More than half of patients with metastatic, cisplatin-ineligible bladder cancer saw their cancer shrink when given Padcev and Keytruda in a clinical trial.
Treatment with Padcev (enfortumab vedotin-ejfv) plus Keytruda (pembrolizumab) showed promising results for patients with unresectable locally advanced or metastatic bladder cancer that is ineligible for cisplatin-based chemotherapy, according to early findings from a subgroup of patients in the phase 1b/2 EV-103 clinical trial, also known as KEYNOTE-869.
“Approximately half of patients with advanced urothelial carcinoma are ineligible for cisplatin-based chemotherapy,” said Dr. Ahsan Arozullah, senior vice president and head of development therapeutic areas at Astellas, the manufacturer of Padcev, said in a press release. “We intend to discuss cohort K results with regulatory authorities as we seek to develop a new first-line treatment combination for these patients.”
The patient subgroup, referred to as cohort K, met its goal of confirmed objective response rate (the percentage of patients whose tumors shrunk as a result of treatment), which was 64.5% for patients who received Padcev plus Keytruda. At the point of data collection, the average duration of response was not yet reached.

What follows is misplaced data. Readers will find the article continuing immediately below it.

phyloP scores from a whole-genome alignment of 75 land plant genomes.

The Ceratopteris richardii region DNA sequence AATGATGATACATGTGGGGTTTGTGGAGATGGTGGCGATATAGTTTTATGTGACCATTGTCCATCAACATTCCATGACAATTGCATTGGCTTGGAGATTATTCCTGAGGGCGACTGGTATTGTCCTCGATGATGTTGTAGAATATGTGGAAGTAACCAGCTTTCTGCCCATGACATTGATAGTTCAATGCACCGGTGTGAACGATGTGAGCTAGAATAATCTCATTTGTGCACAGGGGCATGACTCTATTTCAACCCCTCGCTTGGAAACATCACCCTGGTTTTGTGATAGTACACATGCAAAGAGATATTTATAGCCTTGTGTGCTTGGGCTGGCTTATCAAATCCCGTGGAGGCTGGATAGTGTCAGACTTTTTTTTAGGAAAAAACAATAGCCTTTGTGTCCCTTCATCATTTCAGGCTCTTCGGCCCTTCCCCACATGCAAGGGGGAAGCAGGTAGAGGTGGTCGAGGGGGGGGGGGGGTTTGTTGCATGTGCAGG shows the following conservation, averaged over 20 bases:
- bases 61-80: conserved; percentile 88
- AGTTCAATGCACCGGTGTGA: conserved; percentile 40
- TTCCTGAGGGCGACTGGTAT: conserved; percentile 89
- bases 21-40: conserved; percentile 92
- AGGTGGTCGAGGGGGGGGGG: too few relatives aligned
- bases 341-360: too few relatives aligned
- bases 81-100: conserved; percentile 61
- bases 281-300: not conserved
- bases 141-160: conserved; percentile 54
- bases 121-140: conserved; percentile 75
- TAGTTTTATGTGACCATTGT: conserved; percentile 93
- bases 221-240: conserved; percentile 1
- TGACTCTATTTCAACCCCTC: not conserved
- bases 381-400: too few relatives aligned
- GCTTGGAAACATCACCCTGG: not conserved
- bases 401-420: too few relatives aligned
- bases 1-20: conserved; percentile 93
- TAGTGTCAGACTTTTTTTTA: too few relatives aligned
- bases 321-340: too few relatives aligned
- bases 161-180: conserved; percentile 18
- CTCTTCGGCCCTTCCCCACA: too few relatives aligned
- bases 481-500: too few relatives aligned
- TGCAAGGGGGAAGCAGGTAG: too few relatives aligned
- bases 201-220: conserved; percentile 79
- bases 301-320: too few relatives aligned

Researchers also plan on analyzing disease control rate and progression-free survival (time from treatment until disease worsens) in cohort K, which is made up of two groups: those who received Padcev plus Keytruda and those who received Padcev alone.
Padcev works by binding to Nectin-4, a protein that is often found on the surface of bladder cancer cells. Then, according to preclinical studies of Padcev, the drug releases a molecule into the cancer(?) that can result in the cell being unable to reproduce and die.
Conversely, Keytruda is an immunotherapy agent that works by blocking a protein called PD-1 on cell surfaces, thus helping the immune system to recognize and attack the tumors.
When given together in the EV-103 trial, Padcev and Keytruda resulted in severe (grade 3 or higher) side effects in more than 5% of patients.
The most common severe side effects were: rash; anemia (lack of healthy red blood cells to carry oxygen throughout the blood); increased levels of lipase, which could lead to pancreatic issues; urinary tract infection; high blood sugar; fatigue; low levels of neutrophils in the blood; blood in the urine (known as hematuria); diarrhea; acute or chronic kidney injury; low levels of blood sodium; weight loss; fainting; decreased phosphate levels in the blood; lung inflammation sepsis; and increased alanine aminotransferase, which could lead to liver issues.
Updated results from cohort K of the EV-103 trial will be presented at an upcoming medical conference, according to the release.
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